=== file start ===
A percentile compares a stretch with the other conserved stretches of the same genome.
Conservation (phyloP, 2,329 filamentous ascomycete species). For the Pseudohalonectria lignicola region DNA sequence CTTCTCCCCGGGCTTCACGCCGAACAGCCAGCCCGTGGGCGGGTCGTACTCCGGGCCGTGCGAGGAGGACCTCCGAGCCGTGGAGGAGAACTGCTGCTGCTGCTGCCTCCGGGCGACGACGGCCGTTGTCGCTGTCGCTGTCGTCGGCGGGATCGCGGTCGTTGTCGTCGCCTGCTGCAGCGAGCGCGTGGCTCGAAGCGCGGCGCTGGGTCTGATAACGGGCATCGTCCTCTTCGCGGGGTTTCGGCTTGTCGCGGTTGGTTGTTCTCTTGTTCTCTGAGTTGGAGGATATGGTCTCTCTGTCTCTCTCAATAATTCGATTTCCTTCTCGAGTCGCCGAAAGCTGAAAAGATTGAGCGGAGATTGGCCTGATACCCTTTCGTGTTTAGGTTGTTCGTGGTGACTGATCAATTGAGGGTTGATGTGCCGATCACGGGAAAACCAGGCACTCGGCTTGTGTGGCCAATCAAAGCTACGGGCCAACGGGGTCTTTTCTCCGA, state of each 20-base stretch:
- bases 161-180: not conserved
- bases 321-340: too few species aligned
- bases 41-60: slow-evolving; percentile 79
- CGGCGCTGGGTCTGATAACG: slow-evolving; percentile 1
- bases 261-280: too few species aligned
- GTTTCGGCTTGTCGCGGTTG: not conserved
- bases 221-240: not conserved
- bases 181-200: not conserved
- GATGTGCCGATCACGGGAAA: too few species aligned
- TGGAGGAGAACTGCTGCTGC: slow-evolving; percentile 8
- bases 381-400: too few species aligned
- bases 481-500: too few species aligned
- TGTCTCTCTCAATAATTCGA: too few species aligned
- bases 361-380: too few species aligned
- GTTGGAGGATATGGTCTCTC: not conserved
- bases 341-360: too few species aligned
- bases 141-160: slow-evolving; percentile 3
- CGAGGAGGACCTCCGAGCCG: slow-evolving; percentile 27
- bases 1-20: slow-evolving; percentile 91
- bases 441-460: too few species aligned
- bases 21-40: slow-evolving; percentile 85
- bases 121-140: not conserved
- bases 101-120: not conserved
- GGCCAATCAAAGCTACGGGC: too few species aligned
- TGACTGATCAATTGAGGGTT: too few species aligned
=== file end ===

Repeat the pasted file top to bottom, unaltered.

A percentile compares a stretch with the other conserved stretches of the same genome.
Conservation (phyloP, 2,329 filamentous ascomycete species). For the Pseudohalonectria lignicola region DNA sequence CTTCTCCCCGGGCTTCACGCCGAACAGCCAGCCCGTGGGCGGGTCGTACTCCGGGCCGTGCGAGGAGGACCTCCGAGCCGTGGAGGAGAACTGCTGCTGCTGCTGCCTCCGGGCGACGACGGCCGTTGTCGCTGTCGCTGTCGTCGGCGGGATCGCGGTCGTTGTCGTCGCCTGCTGCAGCGAGCGCGTGGCTCGAAGCGCGGCGCTGGGTCTGATAACGGGCATCGTCCTCTTCGCGGGGTTTCGGCTTGTCGCGGTTGGTTGTTCTCTTGTTCTCTGAGTTGGAGGATATGGTCTCTCTGTCTCTCTCAATAATTCGATTTCCTTCTCGAGTCGCCGAAAGCTGAAAAGATTGAGCGGAGATTGGCCTGATACCCTTTCGTGTTTAGGTTGTTCGTGGTGACTGATCAATTGAGGGTTGATGTGCCGATCACGGGAAAACCAGGCACTCGGCTTGTGTGGCCAATCAAAGCTACGGGCCAACGGGGTCTTTTCTCCGA, state of each 20-base stretch:
- bases 161-180: not conserved
- bases 321-340: too few species aligned
- bases 41-60: slow-evolving; percentile 79
- CGGCGCTGGGTCTGATAACG: slow-evolving; percentile 1
- bases 261-280: too few species aligned
- GTTTCGGCTTGTCGCGGTTG: not conserved
- bases 221-240: not conserved
- bases 181-200: not conserved
- GATGTGCCGATCACGGGAAA: too few species aligned
- TGGAGGAGAACTGCTGCTGC: slow-evolving; percentile 8
- bases 381-400: too few species aligned
- bases 481-500: too few species aligned
- TGTCTCTCTCAATAATTCGA: too few species aligned
- bases 361-380: too few species aligned
- GTTGGAGGATATGGTCTCTC: not conserved
- bases 341-360: too few species aligned
- bases 141-160: slow-evolving; percentile 3
- CGAGGAGGACCTCCGAGCCG: slow-evolving; percentile 27
- bases 1-20: slow-evolving; percentile 91
- bases 441-460: too few species aligned
- bases 21-40: slow-evolving; percentile 85
- bases 121-140: not conserved
- bases 101-120: not conserved
- GGCCAATCAAAGCTACGGGC: too few species aligned
- TGACTGATCAATTGAGGGTT: too few species aligned